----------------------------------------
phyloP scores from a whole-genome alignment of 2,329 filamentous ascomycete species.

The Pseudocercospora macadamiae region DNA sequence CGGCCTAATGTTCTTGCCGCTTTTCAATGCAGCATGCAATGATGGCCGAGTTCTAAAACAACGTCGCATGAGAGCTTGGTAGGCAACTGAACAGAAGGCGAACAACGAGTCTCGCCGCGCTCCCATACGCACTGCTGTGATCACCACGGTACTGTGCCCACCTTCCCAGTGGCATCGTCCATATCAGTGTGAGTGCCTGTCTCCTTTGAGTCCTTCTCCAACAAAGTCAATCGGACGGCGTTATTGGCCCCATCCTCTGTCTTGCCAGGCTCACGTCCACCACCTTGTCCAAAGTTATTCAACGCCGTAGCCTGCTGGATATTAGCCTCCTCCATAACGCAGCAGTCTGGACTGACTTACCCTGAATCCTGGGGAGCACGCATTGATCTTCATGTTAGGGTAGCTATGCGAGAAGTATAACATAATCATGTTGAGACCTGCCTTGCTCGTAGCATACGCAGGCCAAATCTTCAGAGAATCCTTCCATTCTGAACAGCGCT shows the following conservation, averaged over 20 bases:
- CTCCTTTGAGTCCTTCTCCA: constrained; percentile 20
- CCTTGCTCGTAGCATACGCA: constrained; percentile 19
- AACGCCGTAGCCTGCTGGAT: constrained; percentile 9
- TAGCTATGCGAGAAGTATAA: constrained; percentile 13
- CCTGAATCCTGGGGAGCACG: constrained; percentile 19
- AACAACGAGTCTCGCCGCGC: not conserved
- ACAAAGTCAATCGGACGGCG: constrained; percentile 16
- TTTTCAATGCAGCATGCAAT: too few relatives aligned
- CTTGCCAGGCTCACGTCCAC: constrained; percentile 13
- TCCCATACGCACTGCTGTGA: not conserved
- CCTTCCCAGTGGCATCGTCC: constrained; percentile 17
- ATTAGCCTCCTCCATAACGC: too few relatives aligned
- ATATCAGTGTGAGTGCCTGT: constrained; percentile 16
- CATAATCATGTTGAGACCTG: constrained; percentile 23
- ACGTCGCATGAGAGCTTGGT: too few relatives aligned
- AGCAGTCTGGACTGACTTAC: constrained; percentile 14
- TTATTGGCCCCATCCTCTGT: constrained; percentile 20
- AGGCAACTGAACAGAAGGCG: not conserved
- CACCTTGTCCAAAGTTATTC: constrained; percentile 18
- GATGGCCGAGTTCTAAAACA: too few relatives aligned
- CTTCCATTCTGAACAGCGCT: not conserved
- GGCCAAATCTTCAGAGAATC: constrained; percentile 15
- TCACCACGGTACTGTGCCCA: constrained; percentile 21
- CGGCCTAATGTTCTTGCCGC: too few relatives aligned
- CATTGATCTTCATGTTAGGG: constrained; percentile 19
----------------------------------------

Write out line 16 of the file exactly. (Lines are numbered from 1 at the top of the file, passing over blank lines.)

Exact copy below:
- CATAATCATGTTGAGACCTG: constrained; percentile 23